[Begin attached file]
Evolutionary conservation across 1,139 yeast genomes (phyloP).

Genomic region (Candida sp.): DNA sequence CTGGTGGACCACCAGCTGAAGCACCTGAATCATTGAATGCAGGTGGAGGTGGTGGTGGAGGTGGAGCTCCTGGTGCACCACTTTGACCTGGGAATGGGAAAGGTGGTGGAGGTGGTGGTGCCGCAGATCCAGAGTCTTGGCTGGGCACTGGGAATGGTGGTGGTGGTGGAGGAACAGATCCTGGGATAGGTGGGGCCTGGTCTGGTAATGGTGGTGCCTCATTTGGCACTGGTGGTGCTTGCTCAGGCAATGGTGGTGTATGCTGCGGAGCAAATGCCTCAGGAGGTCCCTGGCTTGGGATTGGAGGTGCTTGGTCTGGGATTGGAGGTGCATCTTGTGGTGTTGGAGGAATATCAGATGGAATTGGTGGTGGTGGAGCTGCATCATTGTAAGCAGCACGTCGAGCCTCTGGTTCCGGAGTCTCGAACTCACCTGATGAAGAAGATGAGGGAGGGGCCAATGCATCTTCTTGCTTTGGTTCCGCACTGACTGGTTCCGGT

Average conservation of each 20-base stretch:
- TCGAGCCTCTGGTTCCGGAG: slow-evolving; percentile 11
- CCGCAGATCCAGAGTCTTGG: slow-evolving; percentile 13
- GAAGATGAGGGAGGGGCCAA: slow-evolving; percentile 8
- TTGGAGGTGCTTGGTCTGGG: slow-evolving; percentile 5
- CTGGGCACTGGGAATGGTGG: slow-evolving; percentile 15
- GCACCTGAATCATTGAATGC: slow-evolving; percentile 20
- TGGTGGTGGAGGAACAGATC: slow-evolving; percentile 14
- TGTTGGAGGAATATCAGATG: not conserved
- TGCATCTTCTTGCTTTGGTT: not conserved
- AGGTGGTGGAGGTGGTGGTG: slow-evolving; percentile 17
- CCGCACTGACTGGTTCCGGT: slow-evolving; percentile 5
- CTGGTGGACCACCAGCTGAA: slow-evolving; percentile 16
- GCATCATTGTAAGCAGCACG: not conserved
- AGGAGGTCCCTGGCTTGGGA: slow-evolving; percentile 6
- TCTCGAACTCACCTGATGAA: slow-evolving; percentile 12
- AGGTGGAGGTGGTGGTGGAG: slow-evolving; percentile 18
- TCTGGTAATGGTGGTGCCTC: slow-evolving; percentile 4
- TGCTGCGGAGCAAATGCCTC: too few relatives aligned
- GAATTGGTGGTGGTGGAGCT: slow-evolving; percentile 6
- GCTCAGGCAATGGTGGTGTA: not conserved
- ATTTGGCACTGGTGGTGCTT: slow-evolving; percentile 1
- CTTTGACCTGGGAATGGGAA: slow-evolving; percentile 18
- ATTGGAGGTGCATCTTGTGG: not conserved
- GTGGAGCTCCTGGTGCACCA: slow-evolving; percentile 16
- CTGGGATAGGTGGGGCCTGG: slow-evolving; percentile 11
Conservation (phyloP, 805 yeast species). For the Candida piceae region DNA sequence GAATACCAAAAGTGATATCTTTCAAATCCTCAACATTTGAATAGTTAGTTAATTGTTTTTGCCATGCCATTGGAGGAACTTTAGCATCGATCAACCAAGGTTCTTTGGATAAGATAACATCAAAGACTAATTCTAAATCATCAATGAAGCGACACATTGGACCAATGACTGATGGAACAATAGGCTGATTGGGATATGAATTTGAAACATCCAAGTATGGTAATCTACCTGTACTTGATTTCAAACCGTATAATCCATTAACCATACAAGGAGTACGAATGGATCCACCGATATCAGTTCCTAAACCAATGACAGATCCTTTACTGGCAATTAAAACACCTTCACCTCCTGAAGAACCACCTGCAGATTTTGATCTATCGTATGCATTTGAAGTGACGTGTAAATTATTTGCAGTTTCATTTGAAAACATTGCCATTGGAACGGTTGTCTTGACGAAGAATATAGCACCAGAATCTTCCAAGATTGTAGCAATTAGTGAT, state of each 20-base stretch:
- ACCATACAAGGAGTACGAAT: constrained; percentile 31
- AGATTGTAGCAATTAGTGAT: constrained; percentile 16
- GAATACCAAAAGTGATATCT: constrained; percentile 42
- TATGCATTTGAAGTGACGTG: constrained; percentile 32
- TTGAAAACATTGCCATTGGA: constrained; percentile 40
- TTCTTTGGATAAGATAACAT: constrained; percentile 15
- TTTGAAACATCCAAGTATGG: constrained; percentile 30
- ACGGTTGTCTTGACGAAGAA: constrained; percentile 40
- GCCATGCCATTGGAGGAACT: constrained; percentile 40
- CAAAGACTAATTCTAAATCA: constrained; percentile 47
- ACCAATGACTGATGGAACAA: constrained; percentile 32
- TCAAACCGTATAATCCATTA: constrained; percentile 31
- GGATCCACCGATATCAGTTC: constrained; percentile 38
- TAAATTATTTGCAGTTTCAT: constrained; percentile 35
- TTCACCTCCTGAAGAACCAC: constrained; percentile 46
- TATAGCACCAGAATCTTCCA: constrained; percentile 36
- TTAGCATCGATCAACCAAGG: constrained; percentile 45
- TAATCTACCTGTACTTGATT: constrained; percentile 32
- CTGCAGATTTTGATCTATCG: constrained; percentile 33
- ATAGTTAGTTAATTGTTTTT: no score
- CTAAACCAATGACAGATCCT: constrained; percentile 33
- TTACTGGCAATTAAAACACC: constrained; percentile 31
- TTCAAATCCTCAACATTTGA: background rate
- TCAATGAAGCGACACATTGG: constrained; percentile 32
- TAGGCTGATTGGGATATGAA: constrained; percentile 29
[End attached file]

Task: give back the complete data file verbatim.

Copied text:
Evolutionary conservation across 1,139 yeast genomes (phyloP).

Genomic region (Candida sp.): DNA sequence CTGGTGGACCACCAGCTGAAGCACCTGAATCATTGAATGCAGGTGGAGGTGGTGGTGGAGGTGGAGCTCCTGGTGCACCACTTTGACCTGGGAATGGGAAAGGTGGTGGAGGTGGTGGTGCCGCAGATCCAGAGTCTTGGCTGGGCACTGGGAATGGTGGTGGTGGTGGAGGAACAGATCCTGGGATAGGTGGGGCCTGGTCTGGTAATGGTGGTGCCTCATTTGGCACTGGTGGTGCTTGCTCAGGCAATGGTGGTGTATGCTGCGGAGCAAATGCCTCAGGAGGTCCCTGGCTTGGGATTGGAGGTGCTTGGTCTGGGATTGGAGGTGCATCTTGTGGTGTTGGAGGAATATCAGATGGAATTGGTGGTGGTGGAGCTGCATCATTGTAAGCAGCACGTCGAGCCTCTGGTTCCGGAGTCTCGAACTCACCTGATGAAGAAGATGAGGGAGGGGCCAATGCATCTTCTTGCTTTGGTTCCGCACTGACTGGTTCCGGT

Average conservation of each 20-base stretch:
- TCGAGCCTCTGGTTCCGGAG: slow-evolving; percentile 11
- CCGCAGATCCAGAGTCTTGG: slow-evolving; percentile 13
- GAAGATGAGGGAGGGGCCAA: slow-evolving; percentile 8
- TTGGAGGTGCTTGGTCTGGG: slow-evolving; percentile 5
- CTGGGCACTGGGAATGGTGG: slow-evolving; percentile 15
- GCACCTGAATCATTGAATGC: slow-evolving; percentile 20
- TGGTGGTGGAGGAACAGATC: slow-evolving; percentile 14
- TGTTGGAGGAATATCAGATG: not conserved
- TGCATCTTCTTGCTTTGGTT: not conserved
- AGGTGGTGGAGGTGGTGGTG: slow-evolving; percentile 17
- CCGCACTGACTGGTTCCGGT: slow-evolving; percentile 5
- CTGGTGGACCACCAGCTGAA: slow-evolving; percentile 16
- GCATCATTGTAAGCAGCACG: not conserved
- AGGAGGTCCCTGGCTTGGGA: slow-evolving; percentile 6
- TCTCGAACTCACCTGATGAA: slow-evolving; percentile 12
- AGGTGGAGGTGGTGGTGGAG: slow-evolving; percentile 18
- TCTGGTAATGGTGGTGCCTC: slow-evolving; percentile 4
- TGCTGCGGAGCAAATGCCTC: too few relatives aligned
- GAATTGGTGGTGGTGGAGCT: slow-evolving; percentile 6
- GCTCAGGCAATGGTGGTGTA: not conserved
- ATTTGGCACTGGTGGTGCTT: slow-evolving; percentile 1
- CTTTGACCTGGGAATGGGAA: slow-evolving; percentile 18
- ATTGGAGGTGCATCTTGTGG: not conserved
- GTGGAGCTCCTGGTGCACCA: slow-evolving; percentile 16
- CTGGGATAGGTGGGGCCTGG: slow-evolving; percentile 11
Conservation (phyloP, 805 yeast species). For the Candida piceae region DNA sequence GAATACCAAAAGTGATATCTTTCAAATCCTCAACATTTGAATAGTTAGTTAATTGTTTTTGCCATGCCATTGGAGGAACTTTAGCATCGATCAACCAAGGTTCTTTGGATAAGATAACATCAAAGACTAATTCTAAATCATCAATGAAGCGACACATTGGACCAATGACTGATGGAACAATAGGCTGATTGGGATATGAATTTGAAACATCCAAGTATGGTAATCTACCTGTACTTGATTTCAAACCGTATAATCCATTAACCATACAAGGAGTACGAATGGATCCACCGATATCAGTTCCTAAACCAATGACAGATCCTTTACTGGCAATTAAAACACCTTCACCTCCTGAAGAACCACCTGCAGATTTTGATCTATCGTATGCATTTGAAGTGACGTGTAAATTATTTGCAGTTTCATTTGAAAACATTGCCATTGGAACGGTTGTCTTGACGAAGAATATAGCACCAGAATCTTCCAAGATTGTAGCAATTAGTGAT, state of each 20-base stretch:
- ACCATACAAGGAGTACGAAT: constrained; percentile 31
- AGATTGTAGCAATTAGTGAT: constrained; percentile 16
- GAATACCAAAAGTGATATCT: constrained; percentile 42
- TATGCATTTGAAGTGACGTG: constrained; percentile 32
- TTGAAAACATTGCCATTGGA: constrained; percentile 40
- TTCTTTGGATAAGATAACAT: constrained; percentile 15
- TTTGAAACATCCAAGTATGG: constrained; percentile 30
- ACGGTTGTCTTGACGAAGAA: constrained; percentile 40
- GCCATGCCATTGGAGGAACT: constrained; percentile 40
- CAAAGACTAATTCTAAATCA: constrained; percentile 47
- ACCAATGACTGATGGAACAA: constrained; percentile 32
- TCAAACCGTATAATCCATTA: constrained; percentile 31
- GGATCCACCGATATCAGTTC: constrained; percentile 38
- TAAATTATTTGCAGTTTCAT: constrained; percentile 35
- TTCACCTCCTGAAGAACCAC: constrained; percentile 46
- TATAGCACCAGAATCTTCCA: constrained; percentile 36
- TTAGCATCGATCAACCAAGG: constrained; percentile 45
- TAATCTACCTGTACTTGATT: constrained; percentile 32
- CTGCAGATTTTGATCTATCG: constrained; percentile 33
- ATAGTTAGTTAATTGTTTTT: no score
- CTAAACCAATGACAGATCCT: constrained; percentile 33
- TTACTGGCAATTAAAACACC: constrained; percentile 31
- TTCAAATCCTCAACATTTGA: background rate
- TCAATGAAGCGACACATTGG: constrained; percentile 32
- TAGGCTGATTGGGATATGAA: constrained; percentile 29